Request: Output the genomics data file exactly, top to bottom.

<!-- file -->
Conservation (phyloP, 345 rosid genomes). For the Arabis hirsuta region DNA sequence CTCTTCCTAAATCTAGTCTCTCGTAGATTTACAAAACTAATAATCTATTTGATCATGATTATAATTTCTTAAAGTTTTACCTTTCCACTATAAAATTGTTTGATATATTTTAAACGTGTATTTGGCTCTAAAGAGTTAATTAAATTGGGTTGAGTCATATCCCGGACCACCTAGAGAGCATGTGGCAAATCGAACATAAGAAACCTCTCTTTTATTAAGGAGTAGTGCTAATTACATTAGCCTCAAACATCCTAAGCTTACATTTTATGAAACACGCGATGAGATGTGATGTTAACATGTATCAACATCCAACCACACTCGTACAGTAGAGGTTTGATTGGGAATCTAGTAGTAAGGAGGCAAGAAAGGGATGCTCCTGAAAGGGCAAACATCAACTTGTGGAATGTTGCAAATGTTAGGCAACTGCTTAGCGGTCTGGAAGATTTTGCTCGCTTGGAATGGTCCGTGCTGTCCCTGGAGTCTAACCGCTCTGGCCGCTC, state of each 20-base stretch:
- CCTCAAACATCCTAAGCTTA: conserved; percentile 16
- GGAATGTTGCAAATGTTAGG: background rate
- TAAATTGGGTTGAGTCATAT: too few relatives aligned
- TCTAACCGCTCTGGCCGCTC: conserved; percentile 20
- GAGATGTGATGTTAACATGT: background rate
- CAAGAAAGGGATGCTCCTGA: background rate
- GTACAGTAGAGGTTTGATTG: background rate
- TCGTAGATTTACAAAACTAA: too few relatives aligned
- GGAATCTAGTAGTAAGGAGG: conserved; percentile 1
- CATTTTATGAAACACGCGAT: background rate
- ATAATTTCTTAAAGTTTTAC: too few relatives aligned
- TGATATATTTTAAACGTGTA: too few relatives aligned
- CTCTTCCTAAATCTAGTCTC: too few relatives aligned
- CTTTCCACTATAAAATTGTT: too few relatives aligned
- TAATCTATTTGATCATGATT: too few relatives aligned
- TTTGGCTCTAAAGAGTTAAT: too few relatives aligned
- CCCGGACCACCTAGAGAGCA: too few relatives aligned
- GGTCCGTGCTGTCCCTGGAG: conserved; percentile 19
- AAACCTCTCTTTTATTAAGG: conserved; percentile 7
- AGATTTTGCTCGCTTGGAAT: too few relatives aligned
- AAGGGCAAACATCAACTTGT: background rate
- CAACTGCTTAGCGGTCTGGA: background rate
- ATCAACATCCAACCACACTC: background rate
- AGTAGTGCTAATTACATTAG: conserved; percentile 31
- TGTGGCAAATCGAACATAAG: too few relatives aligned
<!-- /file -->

Conservation (phyloP, 345 rosid genomes). For the Arabis hirsuta region DNA sequence CTCTTCCTAAATCTAGTCTCTCGTAGATTTACAAAACTAATAATCTATTTGATCATGATTATAATTTCTTAAAGTTTTACCTTTCCACTATAAAATTGTTTGATATATTTTAAACGTGTATTTGGCTCTAAAGAGTTAATTAAATTGGGTTGAGTCATATCCCGGACCACCTAGAGAGCATGTGGCAAATCGAACATAAGAAACCTCTCTTTTATTAAGGAGTAGTGCTAATTACATTAGCCTCAAACATCCTAAGCTTACATTTTATGAAACACGCGATGAGATGTGATGTTAACATGTATCAACATCCAACCACACTCGTACAGTAGAGGTTTGATTGGGAATCTAGTAGTAAGGAGGCAAGAAAGGGATGCTCCTGAAAGGGCAAACATCAACTTGTGGAATGTTGCAAATGTTAGGCAACTGCTTAGCGGTCTGGAAGATTTTGCTCGCTTGGAATGGTCCGTGCTGTCCCTGGAGTCTAACCGCTCTGGCCGCTC, state of each 20-base stretch:
- CCTCAAACATCCTAAGCTTA: conserved; percentile 16
- GGAATGTTGCAAATGTTAGG: background rate
- TAAATTGGGTTGAGTCATAT: too few relatives aligned
- TCTAACCGCTCTGGCCGCTC: conserved; percentile 20
- GAGATGTGATGTTAACATGT: background rate
- CAAGAAAGGGATGCTCCTGA: background rate
- GTACAGTAGAGGTTTGATTG: background rate
- TCGTAGATTTACAAAACTAA: too few relatives aligned
- GGAATCTAGTAGTAAGGAGG: conserved; percentile 1
- CATTTTATGAAACACGCGAT: background rate
- ATAATTTCTTAAAGTTTTAC: too few relatives aligned
- TGATATATTTTAAACGTGTA: too few relatives aligned
- CTCTTCCTAAATCTAGTCTC: too few relatives aligned
- CTTTCCACTATAAAATTGTT: too few relatives aligned
- TAATCTATTTGATCATGATT: too few relatives aligned
- TTTGGCTCTAAAGAGTTAAT: too few relatives aligned
- CCCGGACCACCTAGAGAGCA: too few relatives aligned
- GGTCCGTGCTGTCCCTGGAG: conserved; percentile 19
- AAACCTCTCTTTTATTAAGG: conserved; percentile 7
- AGATTTTGCTCGCTTGGAAT: too few relatives aligned
- AAGGGCAAACATCAACTTGT: background rate
- CAACTGCTTAGCGGTCTGGA: background rate
- ATCAACATCCAACCACACTC: background rate
- AGTAGTGCTAATTACATTAG: conserved; percentile 31
- TGTGGCAAATCGAACATAAG: too few relatives aligned